This post is safe for all but the most conservative workplaces. The most explicit aspects are naming a certain fetish and a specific performance art piece.1 There are no visuals. The only link is to the podcast page. I’m to lazy to search JSTOR for Sam’s research, but some of what he shares in the podcast doesn’t match up with my experience. Towards the beginning he suggests that people often eroticize the opposite of what causes them stress: the classic CEO goes to the dominatrix. One potential odditiy is that Hughes also talks about kink stages starting in childhood (well before anyone is a CEO). But on a personal level, his explanation doesn’t make much sense. One thing I love about being a dom is setting up scenes and telling degrading2 stories. Take the intercourse, degradation, and personal participation out and that basically describes my career as a lighting designer/theater-maker.3 Indeed going back to my childhood, a lot of my play with friends was running around outside, making up stories, and telling them their roles. Another through line from the rest of my life is the nature of my sadism: I like creating predicaments where there is no “right” answer.…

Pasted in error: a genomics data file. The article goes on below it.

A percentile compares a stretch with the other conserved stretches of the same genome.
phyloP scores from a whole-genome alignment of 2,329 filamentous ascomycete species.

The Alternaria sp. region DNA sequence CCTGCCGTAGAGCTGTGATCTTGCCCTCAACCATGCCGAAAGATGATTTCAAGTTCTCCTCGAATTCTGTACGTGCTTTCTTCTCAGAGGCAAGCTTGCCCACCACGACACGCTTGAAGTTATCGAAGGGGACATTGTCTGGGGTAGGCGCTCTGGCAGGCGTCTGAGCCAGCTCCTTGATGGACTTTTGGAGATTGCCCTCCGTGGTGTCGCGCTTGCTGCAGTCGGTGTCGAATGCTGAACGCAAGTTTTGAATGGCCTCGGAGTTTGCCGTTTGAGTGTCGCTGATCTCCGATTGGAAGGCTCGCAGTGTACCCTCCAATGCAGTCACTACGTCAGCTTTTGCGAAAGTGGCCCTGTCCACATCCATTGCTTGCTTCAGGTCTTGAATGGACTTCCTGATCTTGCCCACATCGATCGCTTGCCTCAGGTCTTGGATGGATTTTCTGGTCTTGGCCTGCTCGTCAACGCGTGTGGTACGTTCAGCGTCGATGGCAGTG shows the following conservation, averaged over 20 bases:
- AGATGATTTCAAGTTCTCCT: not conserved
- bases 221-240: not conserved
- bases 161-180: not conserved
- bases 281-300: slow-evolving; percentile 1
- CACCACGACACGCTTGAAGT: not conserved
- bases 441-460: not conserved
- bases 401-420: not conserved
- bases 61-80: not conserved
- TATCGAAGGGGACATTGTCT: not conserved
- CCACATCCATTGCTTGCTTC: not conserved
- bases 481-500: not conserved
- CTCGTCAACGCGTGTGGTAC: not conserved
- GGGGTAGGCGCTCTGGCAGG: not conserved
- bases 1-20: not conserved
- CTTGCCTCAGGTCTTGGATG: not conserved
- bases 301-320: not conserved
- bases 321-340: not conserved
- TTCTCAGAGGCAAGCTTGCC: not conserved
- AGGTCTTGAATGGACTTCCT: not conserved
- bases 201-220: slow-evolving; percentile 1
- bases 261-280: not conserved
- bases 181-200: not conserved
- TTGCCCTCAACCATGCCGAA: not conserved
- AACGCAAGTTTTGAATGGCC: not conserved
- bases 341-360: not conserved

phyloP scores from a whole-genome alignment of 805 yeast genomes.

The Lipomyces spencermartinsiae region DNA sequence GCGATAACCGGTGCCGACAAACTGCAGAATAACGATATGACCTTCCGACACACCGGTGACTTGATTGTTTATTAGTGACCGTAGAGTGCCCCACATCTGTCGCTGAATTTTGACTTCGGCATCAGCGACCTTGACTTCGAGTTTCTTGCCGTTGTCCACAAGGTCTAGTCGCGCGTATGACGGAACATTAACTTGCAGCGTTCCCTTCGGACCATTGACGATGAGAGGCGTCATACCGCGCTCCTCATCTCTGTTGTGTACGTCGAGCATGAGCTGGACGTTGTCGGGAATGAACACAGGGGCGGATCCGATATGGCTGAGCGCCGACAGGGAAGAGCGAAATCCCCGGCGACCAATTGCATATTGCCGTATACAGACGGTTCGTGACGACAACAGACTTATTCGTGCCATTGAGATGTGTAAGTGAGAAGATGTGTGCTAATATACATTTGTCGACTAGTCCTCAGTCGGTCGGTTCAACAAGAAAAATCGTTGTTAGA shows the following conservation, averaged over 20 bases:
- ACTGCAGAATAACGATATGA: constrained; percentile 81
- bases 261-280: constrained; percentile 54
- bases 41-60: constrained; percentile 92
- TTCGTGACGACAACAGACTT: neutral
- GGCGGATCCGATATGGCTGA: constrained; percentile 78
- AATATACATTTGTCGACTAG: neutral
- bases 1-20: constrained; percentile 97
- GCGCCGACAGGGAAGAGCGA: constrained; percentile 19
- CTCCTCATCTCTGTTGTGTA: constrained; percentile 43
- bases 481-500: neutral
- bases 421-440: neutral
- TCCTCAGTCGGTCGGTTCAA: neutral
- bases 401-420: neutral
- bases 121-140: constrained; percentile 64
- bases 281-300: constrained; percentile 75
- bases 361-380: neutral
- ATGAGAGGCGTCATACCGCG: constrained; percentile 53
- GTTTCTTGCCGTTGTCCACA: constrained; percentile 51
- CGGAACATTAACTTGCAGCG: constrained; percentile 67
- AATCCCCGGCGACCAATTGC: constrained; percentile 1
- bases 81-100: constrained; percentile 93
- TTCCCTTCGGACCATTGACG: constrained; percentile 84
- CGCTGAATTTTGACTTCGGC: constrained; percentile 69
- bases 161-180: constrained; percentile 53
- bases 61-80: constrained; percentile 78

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Faith Not Reason